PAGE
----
In revision hip arthroplasty surgeries, the first expected event of the biological response after bone transplantation is graft consolidation, as reported by Jasty and Harris.15 The graft can only consolidate, and, in some circumstances, it can also be integrated into the host bone. Therefore, consolidation and osteointegration are two different processes. Consolidation refers to the blending of the graft and the host bone through the formation of bone between them, whereas osteointegration is the replacement of the graft by the receptor bone through cellular reabsorption and recolonization, resulting in a progressive substitution.16
The time for the osteointegration process to occur depends on the mechanical stability, the amount of graft used, and the biological response of the recipient. Osteointegration is extremely important for bone stock restoration and longer prosthesis durability.17
We performed a postoperative retrospective evaluation of 21 patients submitted to revision hip arthroplasty procedures with the Exeter technique using irradiated and non-irradiated grafts. The epidemiological data of these patients, including age and gender, are only descriptive, because the number of cases was insufficient to perform a statistical analysis in this sample. However, Böhm and Bischel18 reported that there were no differences in graft integration when age, gender, body weight and diagnosis, among other criteria, were evaluated.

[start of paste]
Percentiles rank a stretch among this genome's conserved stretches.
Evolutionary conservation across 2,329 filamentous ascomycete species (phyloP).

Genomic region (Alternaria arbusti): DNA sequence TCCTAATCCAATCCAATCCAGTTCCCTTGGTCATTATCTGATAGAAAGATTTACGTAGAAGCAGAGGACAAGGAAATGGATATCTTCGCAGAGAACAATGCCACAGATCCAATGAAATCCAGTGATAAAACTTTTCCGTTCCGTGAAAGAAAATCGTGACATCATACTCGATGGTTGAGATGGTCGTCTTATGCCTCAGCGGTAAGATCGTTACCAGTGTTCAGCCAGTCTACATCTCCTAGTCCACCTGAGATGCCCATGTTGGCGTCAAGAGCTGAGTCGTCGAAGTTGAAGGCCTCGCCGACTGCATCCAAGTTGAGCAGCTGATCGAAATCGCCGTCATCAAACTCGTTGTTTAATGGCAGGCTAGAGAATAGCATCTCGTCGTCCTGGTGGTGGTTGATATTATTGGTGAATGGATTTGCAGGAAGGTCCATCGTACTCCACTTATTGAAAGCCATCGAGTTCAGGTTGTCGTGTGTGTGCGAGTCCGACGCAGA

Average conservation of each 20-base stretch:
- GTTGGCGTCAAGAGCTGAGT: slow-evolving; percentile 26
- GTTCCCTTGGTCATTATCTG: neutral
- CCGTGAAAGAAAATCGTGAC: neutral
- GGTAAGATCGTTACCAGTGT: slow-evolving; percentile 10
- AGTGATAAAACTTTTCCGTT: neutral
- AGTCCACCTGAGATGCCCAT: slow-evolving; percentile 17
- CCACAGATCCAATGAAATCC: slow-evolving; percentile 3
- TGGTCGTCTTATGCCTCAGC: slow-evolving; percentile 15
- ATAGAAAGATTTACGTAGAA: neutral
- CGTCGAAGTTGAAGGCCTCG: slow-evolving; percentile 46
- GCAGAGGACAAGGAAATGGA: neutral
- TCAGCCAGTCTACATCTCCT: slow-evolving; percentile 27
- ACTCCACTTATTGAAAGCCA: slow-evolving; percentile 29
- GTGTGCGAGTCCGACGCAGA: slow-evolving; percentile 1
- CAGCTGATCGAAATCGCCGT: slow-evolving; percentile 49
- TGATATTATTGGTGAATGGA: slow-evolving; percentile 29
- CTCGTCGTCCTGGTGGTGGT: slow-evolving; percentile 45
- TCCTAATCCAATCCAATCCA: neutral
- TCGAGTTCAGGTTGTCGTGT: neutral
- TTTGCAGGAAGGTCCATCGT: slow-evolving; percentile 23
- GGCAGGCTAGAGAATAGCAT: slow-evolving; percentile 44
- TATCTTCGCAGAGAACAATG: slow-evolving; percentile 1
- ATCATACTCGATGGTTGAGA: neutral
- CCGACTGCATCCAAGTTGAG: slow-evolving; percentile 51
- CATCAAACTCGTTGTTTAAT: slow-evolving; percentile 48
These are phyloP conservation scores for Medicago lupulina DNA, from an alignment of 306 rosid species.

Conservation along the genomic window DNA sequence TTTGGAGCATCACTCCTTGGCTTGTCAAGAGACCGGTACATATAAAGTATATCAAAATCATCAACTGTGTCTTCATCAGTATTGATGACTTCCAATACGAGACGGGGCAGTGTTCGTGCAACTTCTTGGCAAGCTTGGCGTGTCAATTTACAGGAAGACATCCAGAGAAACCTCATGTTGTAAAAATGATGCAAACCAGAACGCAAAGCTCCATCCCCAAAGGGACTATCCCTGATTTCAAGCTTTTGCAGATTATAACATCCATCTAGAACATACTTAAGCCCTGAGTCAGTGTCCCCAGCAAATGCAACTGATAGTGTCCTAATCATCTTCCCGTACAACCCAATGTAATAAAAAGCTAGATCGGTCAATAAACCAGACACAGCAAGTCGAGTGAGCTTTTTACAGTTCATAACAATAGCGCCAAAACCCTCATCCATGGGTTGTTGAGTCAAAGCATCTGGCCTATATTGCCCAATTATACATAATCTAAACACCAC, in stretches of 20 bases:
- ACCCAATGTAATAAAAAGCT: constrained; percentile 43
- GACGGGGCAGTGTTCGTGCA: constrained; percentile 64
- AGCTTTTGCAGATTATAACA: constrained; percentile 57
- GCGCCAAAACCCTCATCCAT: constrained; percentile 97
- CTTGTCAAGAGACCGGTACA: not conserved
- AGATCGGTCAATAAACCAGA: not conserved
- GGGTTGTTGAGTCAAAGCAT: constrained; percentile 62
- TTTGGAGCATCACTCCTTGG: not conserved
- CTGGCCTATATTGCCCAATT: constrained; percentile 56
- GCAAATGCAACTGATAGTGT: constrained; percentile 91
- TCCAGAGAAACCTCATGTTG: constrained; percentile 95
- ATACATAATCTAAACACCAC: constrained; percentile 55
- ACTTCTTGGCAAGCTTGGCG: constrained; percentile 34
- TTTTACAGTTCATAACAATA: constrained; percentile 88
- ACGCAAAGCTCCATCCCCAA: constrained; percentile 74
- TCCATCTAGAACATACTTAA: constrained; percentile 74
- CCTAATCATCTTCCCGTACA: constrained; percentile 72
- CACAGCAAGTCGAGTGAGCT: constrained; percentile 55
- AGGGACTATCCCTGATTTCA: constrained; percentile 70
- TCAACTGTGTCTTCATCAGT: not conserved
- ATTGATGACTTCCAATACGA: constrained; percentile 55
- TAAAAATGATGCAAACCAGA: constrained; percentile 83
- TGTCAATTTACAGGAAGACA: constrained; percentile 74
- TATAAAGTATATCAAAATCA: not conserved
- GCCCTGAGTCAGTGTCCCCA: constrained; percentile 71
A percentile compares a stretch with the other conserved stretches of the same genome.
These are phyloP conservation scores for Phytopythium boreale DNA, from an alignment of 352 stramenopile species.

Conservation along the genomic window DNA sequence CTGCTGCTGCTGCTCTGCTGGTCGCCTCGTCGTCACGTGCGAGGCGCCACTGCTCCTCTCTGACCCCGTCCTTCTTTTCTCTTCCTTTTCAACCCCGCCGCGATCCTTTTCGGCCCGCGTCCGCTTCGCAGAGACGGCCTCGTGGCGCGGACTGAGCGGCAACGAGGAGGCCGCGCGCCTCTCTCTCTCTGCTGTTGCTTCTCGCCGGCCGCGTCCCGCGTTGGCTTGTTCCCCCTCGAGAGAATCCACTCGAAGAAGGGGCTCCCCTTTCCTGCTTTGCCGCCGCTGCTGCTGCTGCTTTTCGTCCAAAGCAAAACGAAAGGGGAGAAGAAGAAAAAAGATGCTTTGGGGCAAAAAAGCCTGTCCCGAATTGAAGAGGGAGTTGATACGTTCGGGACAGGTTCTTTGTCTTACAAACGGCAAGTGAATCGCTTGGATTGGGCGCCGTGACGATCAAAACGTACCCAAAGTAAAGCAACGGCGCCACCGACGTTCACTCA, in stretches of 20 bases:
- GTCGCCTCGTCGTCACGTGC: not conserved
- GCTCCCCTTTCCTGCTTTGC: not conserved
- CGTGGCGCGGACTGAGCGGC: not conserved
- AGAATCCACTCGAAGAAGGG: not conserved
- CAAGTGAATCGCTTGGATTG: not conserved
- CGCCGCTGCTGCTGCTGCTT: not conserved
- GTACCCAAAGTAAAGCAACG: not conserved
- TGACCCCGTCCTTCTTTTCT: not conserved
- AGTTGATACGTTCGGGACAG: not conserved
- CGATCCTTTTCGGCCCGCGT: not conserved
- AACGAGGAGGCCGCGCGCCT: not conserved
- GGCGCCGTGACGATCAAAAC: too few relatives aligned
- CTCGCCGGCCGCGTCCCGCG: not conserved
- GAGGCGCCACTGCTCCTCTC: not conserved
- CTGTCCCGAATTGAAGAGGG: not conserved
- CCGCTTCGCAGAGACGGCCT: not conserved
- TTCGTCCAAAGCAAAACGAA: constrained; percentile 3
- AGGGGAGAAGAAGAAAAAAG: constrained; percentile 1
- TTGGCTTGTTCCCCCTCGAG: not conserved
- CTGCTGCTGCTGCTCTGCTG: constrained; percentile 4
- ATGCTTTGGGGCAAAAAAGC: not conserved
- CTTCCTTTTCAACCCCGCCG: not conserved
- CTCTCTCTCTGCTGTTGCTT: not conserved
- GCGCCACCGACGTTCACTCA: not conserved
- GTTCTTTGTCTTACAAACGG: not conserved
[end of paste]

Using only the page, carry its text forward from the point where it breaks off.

There is an intense concern to guarantee tissue quality and to promote the safety of patients receiving homologous tissues regarding the transmission of infectious, contagious diseases. To reduce possible contaminations, serological screening, history and social behavior evaluation, molecular biologic tests to detect RNA from the human immunodeficiency virus (HIV) and hepatitis C virus (HCV), clinical exams and microbiological controls are carried out in bone tissue donors; in addition, the procedures are performed using aseptic techniques.10 However, contamination during tissue collection, processing, preservation and storage is possible.19
The microbiological safety of musculoskeletal tissues can be increased with graft sterilization.
Gamma radiation is the most used modality in tissue banks, and it is an effective method to provide terminal sterilization for biological tissues; however, there are reports of the possible deleterious effects on the mechanical and biological properties of the tissues depending on the radiation dose applied.10 As such, lower radiation doses, ranging from 15 to 25 kGy, are often used, whereas high doses (over 25 kGy) are seldom applied.